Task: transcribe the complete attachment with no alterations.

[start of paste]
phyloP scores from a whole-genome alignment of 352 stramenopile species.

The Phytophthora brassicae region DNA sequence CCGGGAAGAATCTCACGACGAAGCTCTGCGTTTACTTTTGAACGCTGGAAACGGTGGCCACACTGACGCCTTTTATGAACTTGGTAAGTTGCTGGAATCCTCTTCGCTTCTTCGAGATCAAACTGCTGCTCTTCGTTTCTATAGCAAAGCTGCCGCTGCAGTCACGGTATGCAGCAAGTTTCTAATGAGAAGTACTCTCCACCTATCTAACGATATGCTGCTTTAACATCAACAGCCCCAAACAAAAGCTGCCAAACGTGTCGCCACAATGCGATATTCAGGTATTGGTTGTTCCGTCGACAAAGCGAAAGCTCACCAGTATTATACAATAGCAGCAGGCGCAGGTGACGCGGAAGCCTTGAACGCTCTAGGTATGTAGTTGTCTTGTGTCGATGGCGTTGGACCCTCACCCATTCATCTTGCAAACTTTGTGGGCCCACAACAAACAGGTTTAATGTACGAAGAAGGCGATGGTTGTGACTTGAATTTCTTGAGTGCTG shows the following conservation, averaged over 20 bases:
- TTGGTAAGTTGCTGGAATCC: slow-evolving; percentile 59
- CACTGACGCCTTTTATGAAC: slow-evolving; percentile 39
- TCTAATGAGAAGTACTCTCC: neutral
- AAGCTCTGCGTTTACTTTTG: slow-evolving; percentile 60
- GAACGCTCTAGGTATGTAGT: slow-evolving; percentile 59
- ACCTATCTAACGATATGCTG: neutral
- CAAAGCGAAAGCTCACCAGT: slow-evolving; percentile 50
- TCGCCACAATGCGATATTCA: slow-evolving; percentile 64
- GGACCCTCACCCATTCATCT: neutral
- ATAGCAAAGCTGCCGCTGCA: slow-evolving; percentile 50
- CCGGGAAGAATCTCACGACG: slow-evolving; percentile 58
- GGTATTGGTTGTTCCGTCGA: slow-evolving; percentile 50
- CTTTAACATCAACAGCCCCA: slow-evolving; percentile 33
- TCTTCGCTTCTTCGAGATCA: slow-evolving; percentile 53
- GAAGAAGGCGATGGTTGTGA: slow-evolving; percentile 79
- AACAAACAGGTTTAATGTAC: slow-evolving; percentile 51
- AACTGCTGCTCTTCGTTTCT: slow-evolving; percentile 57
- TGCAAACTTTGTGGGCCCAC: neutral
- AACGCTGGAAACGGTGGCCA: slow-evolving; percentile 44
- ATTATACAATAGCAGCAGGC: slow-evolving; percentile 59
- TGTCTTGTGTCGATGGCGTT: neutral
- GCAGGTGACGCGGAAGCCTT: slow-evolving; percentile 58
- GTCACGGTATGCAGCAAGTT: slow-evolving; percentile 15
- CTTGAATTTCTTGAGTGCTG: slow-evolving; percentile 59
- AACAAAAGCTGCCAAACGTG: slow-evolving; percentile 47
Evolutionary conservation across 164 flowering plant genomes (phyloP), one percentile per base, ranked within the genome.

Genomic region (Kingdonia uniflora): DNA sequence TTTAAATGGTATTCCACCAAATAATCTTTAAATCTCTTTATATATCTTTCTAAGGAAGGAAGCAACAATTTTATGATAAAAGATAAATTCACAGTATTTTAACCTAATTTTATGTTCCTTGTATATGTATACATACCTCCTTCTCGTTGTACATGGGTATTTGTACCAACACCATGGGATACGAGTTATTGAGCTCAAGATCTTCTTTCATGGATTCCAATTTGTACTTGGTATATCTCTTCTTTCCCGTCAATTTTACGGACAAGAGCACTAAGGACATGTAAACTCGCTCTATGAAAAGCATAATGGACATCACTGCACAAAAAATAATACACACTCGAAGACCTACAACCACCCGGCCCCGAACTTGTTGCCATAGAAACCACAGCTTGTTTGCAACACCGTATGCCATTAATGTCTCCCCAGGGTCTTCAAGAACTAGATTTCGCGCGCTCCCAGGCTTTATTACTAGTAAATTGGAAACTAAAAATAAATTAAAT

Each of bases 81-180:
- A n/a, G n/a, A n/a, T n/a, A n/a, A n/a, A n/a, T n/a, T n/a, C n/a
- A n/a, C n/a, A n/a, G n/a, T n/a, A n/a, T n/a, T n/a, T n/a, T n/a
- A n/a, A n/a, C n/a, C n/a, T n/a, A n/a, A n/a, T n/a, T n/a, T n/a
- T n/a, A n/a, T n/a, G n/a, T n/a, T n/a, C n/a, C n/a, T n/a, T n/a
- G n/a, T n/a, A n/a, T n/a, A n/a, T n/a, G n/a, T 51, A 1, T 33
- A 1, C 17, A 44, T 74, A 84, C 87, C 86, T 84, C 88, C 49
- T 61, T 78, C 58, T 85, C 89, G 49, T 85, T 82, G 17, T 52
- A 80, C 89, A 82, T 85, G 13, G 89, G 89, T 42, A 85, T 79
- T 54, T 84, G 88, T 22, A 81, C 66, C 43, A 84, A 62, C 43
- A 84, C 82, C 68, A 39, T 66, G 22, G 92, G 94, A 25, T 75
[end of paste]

phyloP scores from a whole-genome alignment of 352 stramenopile species.

The Phytophthora brassicae region DNA sequence CCGGGAAGAATCTCACGACGAAGCTCTGCGTTTACTTTTGAACGCTGGAAACGGTGGCCACACTGACGCCTTTTATGAACTTGGTAAGTTGCTGGAATCCTCTTCGCTTCTTCGAGATCAAACTGCTGCTCTTCGTTTCTATAGCAAAGCTGCCGCTGCAGTCACGGTATGCAGCAAGTTTCTAATGAGAAGTACTCTCCACCTATCTAACGATATGCTGCTTTAACATCAACAGCCCCAAACAAAAGCTGCCAAACGTGTCGCCACAATGCGATATTCAGGTATTGGTTGTTCCGTCGACAAAGCGAAAGCTCACCAGTATTATACAATAGCAGCAGGCGCAGGTGACGCGGAAGCCTTGAACGCTCTAGGTATGTAGTTGTCTTGTGTCGATGGCGTTGGACCCTCACCCATTCATCTTGCAAACTTTGTGGGCCCACAACAAACAGGTTTAATGTACGAAGAAGGCGATGGTTGTGACTTGAATTTCTTGAGTGCTG shows the following conservation, averaged over 20 bases:
- TTGGTAAGTTGCTGGAATCC: slow-evolving; percentile 59
- CACTGACGCCTTTTATGAAC: slow-evolving; percentile 39
- TCTAATGAGAAGTACTCTCC: neutral
- AAGCTCTGCGTTTACTTTTG: slow-evolving; percentile 60
- GAACGCTCTAGGTATGTAGT: slow-evolving; percentile 59
- ACCTATCTAACGATATGCTG: neutral
- CAAAGCGAAAGCTCACCAGT: slow-evolving; percentile 50
- TCGCCACAATGCGATATTCA: slow-evolving; percentile 64
- GGACCCTCACCCATTCATCT: neutral
- ATAGCAAAGCTGCCGCTGCA: slow-evolving; percentile 50
- CCGGGAAGAATCTCACGACG: slow-evolving; percentile 58
- GGTATTGGTTGTTCCGTCGA: slow-evolving; percentile 50
- CTTTAACATCAACAGCCCCA: slow-evolving; percentile 33
- TCTTCGCTTCTTCGAGATCA: slow-evolving; percentile 53
- GAAGAAGGCGATGGTTGTGA: slow-evolving; percentile 79
- AACAAACAGGTTTAATGTAC: slow-evolving; percentile 51
- AACTGCTGCTCTTCGTTTCT: slow-evolving; percentile 57
- TGCAAACTTTGTGGGCCCAC: neutral
- AACGCTGGAAACGGTGGCCA: slow-evolving; percentile 44
- ATTATACAATAGCAGCAGGC: slow-evolving; percentile 59
- TGTCTTGTGTCGATGGCGTT: neutral
- GCAGGTGACGCGGAAGCCTT: slow-evolving; percentile 58
- GTCACGGTATGCAGCAAGTT: slow-evolving; percentile 15
- CTTGAATTTCTTGAGTGCTG: slow-evolving; percentile 59
- AACAAAAGCTGCCAAACGTG: slow-evolving; percentile 47
Evolutionary conservation across 164 flowering plant genomes (phyloP), one percentile per base, ranked within the genome.

Genomic region (Kingdonia uniflora): DNA sequence TTTAAATGGTATTCCACCAAATAATCTTTAAATCTCTTTATATATCTTTCTAAGGAAGGAAGCAACAATTTTATGATAAAAGATAAATTCACAGTATTTTAACCTAATTTTATGTTCCTTGTATATGTATACATACCTCCTTCTCGTTGTACATGGGTATTTGTACCAACACCATGGGATACGAGTTATTGAGCTCAAGATCTTCTTTCATGGATTCCAATTTGTACTTGGTATATCTCTTCTTTCCCGTCAATTTTACGGACAAGAGCACTAAGGACATGTAAACTCGCTCTATGAAAAGCATAATGGACATCACTGCACAAAAAATAATACACACTCGAAGACCTACAACCACCCGGCCCCGAACTTGTTGCCATAGAAACCACAGCTTGTTTGCAACACCGTATGCCATTAATGTCTCCCCAGGGTCTTCAAGAACTAGATTTCGCGCGCTCCCAGGCTTTATTACTAGTAAATTGGAAACTAAAAATAAATTAAAT

Each of bases 81-180:
- A n/a, G n/a, A n/a, T n/a, A n/a, A n/a, A n/a, T n/a, T n/a, C n/a
- A n/a, C n/a, A n/a, G n/a, T n/a, A n/a, T n/a, T n/a, T n/a, T n/a
- A n/a, A n/a, C n/a, C n/a, T n/a, A n/a, A n/a, T n/a, T n/a, T n/a
- T n/a, A n/a, T n/a, G n/a, T n/a, T n/a, C n/a, C n/a, T n/a, T n/a
- G n/a, T n/a, A n/a, T n/a, A n/a, T n/a, G n/a, T 51, A 1, T 33
- A 1, C 17, A 44, T 74, A 84, C 87, C 86, T 84, C 88, C 49
- T 61, T 78, C 58, T 85, C 89, G 49, T 85, T 82, G 17, T 52
- A 80, C 89, A 82, T 85, G 13, G 89, G 89, T 42, A 85, T 79
- T 54, T 84, G 88, T 22, A 81, C 66, C 43, A 84, A 62, C 43
- A 84, C 82, C 68, A 39, T 66, G 22, G 92, G 94, A 25, T 75